Love's Labour's Lost

Recent case law has made it all too clear that the UK is failing when it comes to civil relationship law. 

Recent case law has made it all too clear that the UK is failing when it comes to civil relationship law. The ban on no-fault divorce traps people in a ‘wretchedly unhappy marriage’ (the words of a judge in the recent case where the plaintiff was denied divorce), heterosexual couples cannot choose a civil partnership, British citizens with non-European spouses need a minimum income of £18,600 for the British state to allow both to live together in the UK, and, in Northern Ireland, marriage equality for same sex couples does not exist. 

There are some glimmers of hope – the Supreme Court recently ruled that a woman was entitled to her long-term partner’s pension, even though they were not legally married. Most of the UK has equality in marriage rights, and the stigma around co-habitation or divorce is slowly dwindling.  But we have not yet gone far enough. 

While all of this case law is in the news, the Telegraph comment section seems to revel in publishing articles with titles such as “Brexit is an opportunity to reverse the tragic decline in marriage” and “Staying in an unhappy marriage could be the best thing you do”. Despite recent progress, conservative elements are still claiming a monopoly on relationships and forcing their arch-traditionalist ideas on society.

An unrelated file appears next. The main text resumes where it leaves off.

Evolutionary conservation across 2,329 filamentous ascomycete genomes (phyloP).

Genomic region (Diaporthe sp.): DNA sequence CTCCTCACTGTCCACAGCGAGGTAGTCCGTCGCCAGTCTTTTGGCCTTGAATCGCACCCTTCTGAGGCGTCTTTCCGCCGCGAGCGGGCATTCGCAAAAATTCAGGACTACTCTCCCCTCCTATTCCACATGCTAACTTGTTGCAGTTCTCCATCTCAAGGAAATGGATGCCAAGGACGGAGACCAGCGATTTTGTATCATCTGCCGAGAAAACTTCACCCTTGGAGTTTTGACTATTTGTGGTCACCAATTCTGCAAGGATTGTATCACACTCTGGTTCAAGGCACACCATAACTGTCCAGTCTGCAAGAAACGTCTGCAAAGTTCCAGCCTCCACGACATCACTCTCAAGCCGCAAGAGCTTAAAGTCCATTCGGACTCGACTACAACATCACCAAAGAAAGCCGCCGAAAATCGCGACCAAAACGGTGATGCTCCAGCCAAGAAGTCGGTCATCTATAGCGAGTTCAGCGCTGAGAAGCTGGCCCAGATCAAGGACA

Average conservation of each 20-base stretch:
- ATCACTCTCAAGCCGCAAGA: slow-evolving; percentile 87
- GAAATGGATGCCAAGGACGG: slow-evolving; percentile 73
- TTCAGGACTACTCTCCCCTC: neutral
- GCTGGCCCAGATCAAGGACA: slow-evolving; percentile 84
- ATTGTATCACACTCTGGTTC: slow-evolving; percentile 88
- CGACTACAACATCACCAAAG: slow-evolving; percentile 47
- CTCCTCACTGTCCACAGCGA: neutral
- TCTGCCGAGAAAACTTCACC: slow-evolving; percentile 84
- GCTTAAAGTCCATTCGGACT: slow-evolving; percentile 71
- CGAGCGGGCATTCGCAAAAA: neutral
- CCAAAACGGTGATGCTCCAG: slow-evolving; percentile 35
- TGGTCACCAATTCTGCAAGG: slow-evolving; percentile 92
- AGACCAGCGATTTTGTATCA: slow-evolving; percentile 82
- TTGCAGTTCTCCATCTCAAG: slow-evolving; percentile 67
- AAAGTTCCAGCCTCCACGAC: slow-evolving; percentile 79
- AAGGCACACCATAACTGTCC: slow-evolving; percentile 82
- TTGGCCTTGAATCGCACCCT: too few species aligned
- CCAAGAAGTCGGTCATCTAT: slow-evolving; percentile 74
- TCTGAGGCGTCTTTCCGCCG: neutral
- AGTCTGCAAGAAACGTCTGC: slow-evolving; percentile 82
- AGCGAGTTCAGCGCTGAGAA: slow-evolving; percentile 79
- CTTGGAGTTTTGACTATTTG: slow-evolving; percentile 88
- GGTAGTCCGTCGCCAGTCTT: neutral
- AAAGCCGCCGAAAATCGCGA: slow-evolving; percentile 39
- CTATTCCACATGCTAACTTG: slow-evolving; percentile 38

We live in an increasing fragmented world. Much of the political narrative focuses on the individual and their aims and aspirations. Even the Labour buzzword ‘aspiration’ focuses on individuals rising and often ignores ideas of community . How we relate to each other is intensely personal, particularly when it comes to sexual and romantic partners. A strong partnership can strengthen a person physically and mentally, and a toxic partnership can destroy someone’s life.   

This is about much more than freedom of expression or pure liberalism. It is about people’s right to have control over one of the most personal and most important part of their lives. I am not saying there can be no legislation that genuinely exists for protection, such as provisions of an age of consent (Milo Yiannopoulos- I’m looking at you). I am saying that consenting adults should have the right to choose the relationship path that works best for them. 

Labour needs to speak out on the importance of relationships, and the importance of people’s ability to choose whatever form of relating to others suits them best. A quick news search on Labour’s position on no-fault divorce reveals that we haven’t been making headlines on this since 2001 (despite the fact that there was a Bill proposed in the House of Commons in 2016 postulating just that). When it comes to mixed-sex civil partnerships, Labour is backing the Tory call for a change in the law.

 It is difficult to ignore the string of case law that has been ruling on how people can and cannot interact in relationships. Article 8 of the ECHR (Right to Private Life) has been an important weapon to protect families from being separated and to uphold rights around relationships. However. with our departure from the EU looming, and our position in relation to the ECHR looking ever shakier, Labour needs to claim these issues front and centre. Labour MPs must also be proactive in making sure progress made so far is not reversed, and push for legislation to continuously advance protection and freedom in this area. We cannot sit by idly and allow conservative thinking to claim this ground as their own. We must speak out to raise awareness and fight for our progressive relationship rights. 

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